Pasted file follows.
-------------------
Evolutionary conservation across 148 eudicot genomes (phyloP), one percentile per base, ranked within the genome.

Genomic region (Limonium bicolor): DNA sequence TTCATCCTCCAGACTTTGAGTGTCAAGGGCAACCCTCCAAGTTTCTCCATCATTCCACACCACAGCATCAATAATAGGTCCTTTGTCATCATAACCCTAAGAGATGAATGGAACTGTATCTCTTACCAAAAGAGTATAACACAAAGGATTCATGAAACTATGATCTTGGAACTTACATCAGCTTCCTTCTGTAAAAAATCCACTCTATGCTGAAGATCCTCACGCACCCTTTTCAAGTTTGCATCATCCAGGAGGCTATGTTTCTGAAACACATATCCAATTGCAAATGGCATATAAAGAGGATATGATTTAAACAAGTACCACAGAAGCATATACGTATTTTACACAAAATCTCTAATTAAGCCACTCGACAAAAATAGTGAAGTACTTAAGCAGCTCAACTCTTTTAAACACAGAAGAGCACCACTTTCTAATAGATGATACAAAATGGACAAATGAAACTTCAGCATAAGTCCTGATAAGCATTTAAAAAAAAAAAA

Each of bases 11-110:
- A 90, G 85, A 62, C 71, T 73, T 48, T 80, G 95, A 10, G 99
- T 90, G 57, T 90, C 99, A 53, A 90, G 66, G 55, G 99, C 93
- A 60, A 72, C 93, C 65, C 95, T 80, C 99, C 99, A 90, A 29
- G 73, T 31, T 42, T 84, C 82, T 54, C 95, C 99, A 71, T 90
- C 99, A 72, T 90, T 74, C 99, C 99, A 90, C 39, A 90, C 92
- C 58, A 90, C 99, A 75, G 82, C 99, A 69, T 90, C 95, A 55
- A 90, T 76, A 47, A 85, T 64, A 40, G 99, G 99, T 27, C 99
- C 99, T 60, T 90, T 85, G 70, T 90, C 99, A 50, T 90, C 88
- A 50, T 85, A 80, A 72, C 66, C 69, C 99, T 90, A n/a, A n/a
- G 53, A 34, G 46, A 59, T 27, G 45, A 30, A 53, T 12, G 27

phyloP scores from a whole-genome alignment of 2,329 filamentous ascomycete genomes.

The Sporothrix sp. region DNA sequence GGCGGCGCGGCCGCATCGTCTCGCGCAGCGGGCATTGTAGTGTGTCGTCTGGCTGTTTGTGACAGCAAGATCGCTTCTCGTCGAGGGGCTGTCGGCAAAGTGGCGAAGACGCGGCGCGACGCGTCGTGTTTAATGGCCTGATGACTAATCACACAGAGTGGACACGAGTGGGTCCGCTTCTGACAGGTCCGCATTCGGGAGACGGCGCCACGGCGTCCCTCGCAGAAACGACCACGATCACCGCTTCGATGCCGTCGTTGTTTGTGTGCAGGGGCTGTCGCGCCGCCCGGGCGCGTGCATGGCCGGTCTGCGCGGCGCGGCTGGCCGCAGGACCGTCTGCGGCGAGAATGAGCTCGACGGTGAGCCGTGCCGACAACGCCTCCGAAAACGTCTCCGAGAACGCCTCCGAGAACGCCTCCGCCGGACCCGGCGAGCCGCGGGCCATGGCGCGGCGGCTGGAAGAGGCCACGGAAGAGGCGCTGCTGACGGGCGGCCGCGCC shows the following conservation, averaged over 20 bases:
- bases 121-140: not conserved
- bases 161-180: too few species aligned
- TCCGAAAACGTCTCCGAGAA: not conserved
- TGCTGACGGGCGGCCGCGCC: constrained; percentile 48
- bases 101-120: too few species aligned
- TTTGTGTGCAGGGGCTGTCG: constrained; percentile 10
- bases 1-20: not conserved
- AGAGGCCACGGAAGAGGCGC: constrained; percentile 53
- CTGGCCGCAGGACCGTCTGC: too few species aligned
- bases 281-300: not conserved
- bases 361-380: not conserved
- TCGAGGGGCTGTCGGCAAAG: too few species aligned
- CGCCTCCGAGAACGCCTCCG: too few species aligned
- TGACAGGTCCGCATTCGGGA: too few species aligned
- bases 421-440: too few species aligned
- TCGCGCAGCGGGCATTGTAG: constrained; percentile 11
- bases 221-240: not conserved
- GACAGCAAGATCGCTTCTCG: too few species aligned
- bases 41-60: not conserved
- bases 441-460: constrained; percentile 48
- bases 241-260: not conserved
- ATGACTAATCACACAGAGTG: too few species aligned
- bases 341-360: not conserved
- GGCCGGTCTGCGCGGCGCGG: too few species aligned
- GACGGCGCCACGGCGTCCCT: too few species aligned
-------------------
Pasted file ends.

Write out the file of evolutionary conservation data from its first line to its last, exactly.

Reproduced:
Evolutionary conservation across 148 eudicot genomes (phyloP), one percentile per base, ranked within the genome.

Genomic region (Limonium bicolor): DNA sequence TTCATCCTCCAGACTTTGAGTGTCAAGGGCAACCCTCCAAGTTTCTCCATCATTCCACACCACAGCATCAATAATAGGTCCTTTGTCATCATAACCCTAAGAGATGAATGGAACTGTATCTCTTACCAAAAGAGTATAACACAAAGGATTCATGAAACTATGATCTTGGAACTTACATCAGCTTCCTTCTGTAAAAAATCCACTCTATGCTGAAGATCCTCACGCACCCTTTTCAAGTTTGCATCATCCAGGAGGCTATGTTTCTGAAACACATATCCAATTGCAAATGGCATATAAAGAGGATATGATTTAAACAAGTACCACAGAAGCATATACGTATTTTACACAAAATCTCTAATTAAGCCACTCGACAAAAATAGTGAAGTACTTAAGCAGCTCAACTCTTTTAAACACAGAAGAGCACCACTTTCTAATAGATGATACAAAATGGACAAATGAAACTTCAGCATAAGTCCTGATAAGCATTTAAAAAAAAAAAA

Each of bases 11-110:
- A 90, G 85, A 62, C 71, T 73, T 48, T 80, G 95, A 10, G 99
- T 90, G 57, T 90, C 99, A 53, A 90, G 66, G 55, G 99, C 93
- A 60, A 72, C 93, C 65, C 95, T 80, C 99, C 99, A 90, A 29
- G 73, T 31, T 42, T 84, C 82, T 54, C 95, C 99, A 71, T 90
- C 99, A 72, T 90, T 74, C 99, C 99, A 90, C 39, A 90, C 92
- C 58, A 90, C 99, A 75, G 82, C 99, A 69, T 90, C 95, A 55
- A 90, T 76, A 47, A 85, T 64, A 40, G 99, G 99, T 27, C 99
- C 99, T 60, T 90, T 85, G 70, T 90, C 99, A 50, T 90, C 88
- A 50, T 85, A 80, A 72, C 66, C 69, C 99, T 90, A n/a, A n/a
- G 53, A 34, G 46, A 59, T 27, G 45, A 30, A 53, T 12, G 27

phyloP scores from a whole-genome alignment of 2,329 filamentous ascomycete genomes.

The Sporothrix sp. region DNA sequence GGCGGCGCGGCCGCATCGTCTCGCGCAGCGGGCATTGTAGTGTGTCGTCTGGCTGTTTGTGACAGCAAGATCGCTTCTCGTCGAGGGGCTGTCGGCAAAGTGGCGAAGACGCGGCGCGACGCGTCGTGTTTAATGGCCTGATGACTAATCACACAGAGTGGACACGAGTGGGTCCGCTTCTGACAGGTCCGCATTCGGGAGACGGCGCCACGGCGTCCCTCGCAGAAACGACCACGATCACCGCTTCGATGCCGTCGTTGTTTGTGTGCAGGGGCTGTCGCGCCGCCCGGGCGCGTGCATGGCCGGTCTGCGCGGCGCGGCTGGCCGCAGGACCGTCTGCGGCGAGAATGAGCTCGACGGTGAGCCGTGCCGACAACGCCTCCGAAAACGTCTCCGAGAACGCCTCCGAGAACGCCTCCGCCGGACCCGGCGAGCCGCGGGCCATGGCGCGGCGGCTGGAAGAGGCCACGGAAGAGGCGCTGCTGACGGGCGGCCGCGCC shows the following conservation, averaged over 20 bases:
- bases 121-140: not conserved
- bases 161-180: too few species aligned
- TCCGAAAACGTCTCCGAGAA: not conserved
- TGCTGACGGGCGGCCGCGCC: constrained; percentile 48
- bases 101-120: too few species aligned
- TTTGTGTGCAGGGGCTGTCG: constrained; percentile 10
- bases 1-20: not conserved
- AGAGGCCACGGAAGAGGCGC: constrained; percentile 53
- CTGGCCGCAGGACCGTCTGC: too few species aligned
- bases 281-300: not conserved
- bases 361-380: not conserved
- TCGAGGGGCTGTCGGCAAAG: too few species aligned
- CGCCTCCGAGAACGCCTCCG: too few species aligned
- TGACAGGTCCGCATTCGGGA: too few species aligned
- bases 421-440: too few species aligned
- TCGCGCAGCGGGCATTGTAG: constrained; percentile 11
- bases 221-240: not conserved
- GACAGCAAGATCGCTTCTCG: too few species aligned
- bases 41-60: not conserved
- bases 441-460: constrained; percentile 48
- bases 241-260: not conserved
- ATGACTAATCACACAGAGTG: too few species aligned
- bases 341-360: not conserved
- GGCCGGTCTGCGCGGCGCGG: too few species aligned
- GACGGCGCCACGGCGTCCCT: too few species aligned